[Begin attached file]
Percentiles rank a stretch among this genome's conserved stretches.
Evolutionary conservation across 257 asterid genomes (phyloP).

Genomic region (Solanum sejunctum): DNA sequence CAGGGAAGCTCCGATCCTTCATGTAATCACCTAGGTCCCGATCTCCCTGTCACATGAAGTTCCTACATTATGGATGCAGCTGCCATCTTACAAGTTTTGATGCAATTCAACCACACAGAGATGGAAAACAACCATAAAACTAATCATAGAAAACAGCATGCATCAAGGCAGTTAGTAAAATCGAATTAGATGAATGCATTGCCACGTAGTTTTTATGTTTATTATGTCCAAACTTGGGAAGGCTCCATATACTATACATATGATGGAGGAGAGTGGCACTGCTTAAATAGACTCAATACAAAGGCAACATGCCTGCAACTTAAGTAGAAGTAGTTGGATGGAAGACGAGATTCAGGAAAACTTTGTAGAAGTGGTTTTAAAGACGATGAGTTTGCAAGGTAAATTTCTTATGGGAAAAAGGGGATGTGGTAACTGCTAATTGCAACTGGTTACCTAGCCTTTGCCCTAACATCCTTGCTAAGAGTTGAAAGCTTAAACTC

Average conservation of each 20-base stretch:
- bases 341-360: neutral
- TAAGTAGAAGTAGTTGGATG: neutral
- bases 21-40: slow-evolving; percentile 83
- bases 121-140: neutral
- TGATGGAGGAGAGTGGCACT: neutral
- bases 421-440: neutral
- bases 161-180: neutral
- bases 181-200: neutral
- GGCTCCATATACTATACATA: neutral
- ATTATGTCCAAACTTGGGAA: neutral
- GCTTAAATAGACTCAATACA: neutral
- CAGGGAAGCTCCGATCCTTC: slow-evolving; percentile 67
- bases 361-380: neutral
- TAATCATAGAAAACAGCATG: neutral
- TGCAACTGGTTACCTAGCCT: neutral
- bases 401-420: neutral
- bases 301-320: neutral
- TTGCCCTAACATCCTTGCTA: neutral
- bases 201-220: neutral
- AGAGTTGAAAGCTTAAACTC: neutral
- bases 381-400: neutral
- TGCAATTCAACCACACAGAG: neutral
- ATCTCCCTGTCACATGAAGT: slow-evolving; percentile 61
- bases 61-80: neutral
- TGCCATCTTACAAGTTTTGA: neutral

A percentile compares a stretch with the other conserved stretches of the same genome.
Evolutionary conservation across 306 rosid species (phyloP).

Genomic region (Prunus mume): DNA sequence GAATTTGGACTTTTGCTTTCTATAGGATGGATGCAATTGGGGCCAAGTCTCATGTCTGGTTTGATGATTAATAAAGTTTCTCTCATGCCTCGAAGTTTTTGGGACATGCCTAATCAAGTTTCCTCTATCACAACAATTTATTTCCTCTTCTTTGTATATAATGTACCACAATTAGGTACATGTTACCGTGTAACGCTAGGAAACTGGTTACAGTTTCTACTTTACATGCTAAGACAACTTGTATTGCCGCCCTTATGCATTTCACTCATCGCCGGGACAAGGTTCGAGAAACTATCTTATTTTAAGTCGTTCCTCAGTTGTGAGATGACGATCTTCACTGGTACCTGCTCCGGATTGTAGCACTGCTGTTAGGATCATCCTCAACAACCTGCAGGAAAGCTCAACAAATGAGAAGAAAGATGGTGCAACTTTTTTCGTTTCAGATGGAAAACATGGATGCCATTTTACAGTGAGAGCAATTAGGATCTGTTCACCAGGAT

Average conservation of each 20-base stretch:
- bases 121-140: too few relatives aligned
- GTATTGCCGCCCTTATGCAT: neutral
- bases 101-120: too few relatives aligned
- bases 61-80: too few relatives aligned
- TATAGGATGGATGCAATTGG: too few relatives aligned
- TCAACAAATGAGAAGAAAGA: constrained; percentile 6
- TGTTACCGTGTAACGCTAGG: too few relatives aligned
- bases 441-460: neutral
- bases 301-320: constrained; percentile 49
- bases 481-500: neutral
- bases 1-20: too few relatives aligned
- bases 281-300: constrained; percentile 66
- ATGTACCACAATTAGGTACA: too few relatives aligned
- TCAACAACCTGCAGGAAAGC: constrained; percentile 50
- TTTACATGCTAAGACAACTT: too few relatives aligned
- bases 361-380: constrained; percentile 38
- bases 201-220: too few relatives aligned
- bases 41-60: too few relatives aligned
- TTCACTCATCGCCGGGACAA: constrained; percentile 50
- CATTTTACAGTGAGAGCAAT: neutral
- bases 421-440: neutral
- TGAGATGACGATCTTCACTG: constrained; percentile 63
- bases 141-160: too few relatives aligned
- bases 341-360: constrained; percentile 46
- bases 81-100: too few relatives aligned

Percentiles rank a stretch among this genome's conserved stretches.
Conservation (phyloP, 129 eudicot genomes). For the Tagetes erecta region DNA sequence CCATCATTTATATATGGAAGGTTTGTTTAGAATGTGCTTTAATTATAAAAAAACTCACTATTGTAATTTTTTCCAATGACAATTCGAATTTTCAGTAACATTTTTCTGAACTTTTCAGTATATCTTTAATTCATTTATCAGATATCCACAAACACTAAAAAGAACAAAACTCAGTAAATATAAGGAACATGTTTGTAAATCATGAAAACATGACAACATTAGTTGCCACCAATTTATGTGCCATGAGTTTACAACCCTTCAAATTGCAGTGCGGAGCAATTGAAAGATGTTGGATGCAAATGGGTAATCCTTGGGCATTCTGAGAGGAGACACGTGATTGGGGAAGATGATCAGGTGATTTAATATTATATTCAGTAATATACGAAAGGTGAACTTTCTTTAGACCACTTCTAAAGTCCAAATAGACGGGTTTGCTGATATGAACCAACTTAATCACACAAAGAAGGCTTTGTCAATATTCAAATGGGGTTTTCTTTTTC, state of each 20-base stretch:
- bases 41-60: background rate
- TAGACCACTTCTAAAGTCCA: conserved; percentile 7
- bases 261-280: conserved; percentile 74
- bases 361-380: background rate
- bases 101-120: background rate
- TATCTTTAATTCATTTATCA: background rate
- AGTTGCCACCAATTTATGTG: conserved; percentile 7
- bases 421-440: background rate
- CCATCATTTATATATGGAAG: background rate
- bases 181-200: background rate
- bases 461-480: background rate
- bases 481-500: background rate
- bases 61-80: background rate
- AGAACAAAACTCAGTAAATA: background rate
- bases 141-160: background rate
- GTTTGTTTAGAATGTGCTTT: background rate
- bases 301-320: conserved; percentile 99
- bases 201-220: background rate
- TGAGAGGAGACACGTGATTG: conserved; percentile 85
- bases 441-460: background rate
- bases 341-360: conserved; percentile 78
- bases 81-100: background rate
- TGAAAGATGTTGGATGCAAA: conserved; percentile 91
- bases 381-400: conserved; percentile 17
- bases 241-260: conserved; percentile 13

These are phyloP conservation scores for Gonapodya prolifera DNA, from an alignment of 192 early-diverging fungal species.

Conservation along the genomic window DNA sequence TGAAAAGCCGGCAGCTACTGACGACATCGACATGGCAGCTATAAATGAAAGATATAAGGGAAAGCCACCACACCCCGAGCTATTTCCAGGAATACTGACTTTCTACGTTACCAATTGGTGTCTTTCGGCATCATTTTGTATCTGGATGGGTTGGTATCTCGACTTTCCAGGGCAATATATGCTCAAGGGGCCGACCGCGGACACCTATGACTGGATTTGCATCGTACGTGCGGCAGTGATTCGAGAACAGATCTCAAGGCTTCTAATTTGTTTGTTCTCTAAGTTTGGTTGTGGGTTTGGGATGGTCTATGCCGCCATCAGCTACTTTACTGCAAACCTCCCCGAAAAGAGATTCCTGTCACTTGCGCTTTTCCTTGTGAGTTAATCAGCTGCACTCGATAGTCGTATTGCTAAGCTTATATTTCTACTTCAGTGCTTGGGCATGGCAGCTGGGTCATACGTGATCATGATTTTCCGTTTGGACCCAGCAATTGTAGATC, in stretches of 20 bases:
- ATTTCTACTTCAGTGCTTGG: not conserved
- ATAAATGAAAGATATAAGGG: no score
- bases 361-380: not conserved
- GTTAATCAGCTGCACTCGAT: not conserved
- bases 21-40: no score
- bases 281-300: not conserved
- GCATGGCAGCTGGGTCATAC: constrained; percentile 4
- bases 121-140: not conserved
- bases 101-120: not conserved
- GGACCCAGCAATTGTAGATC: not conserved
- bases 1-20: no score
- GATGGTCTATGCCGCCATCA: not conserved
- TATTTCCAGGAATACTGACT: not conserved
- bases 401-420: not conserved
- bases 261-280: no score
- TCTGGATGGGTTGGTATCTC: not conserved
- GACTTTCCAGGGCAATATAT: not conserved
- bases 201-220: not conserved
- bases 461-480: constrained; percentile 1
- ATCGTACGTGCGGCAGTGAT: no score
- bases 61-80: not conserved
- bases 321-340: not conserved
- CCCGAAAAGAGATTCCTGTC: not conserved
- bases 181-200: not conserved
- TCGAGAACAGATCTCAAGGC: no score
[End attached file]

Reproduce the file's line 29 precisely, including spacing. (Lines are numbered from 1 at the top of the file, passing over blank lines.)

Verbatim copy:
- TGCCATCTTACAAGTTTTGA: neutral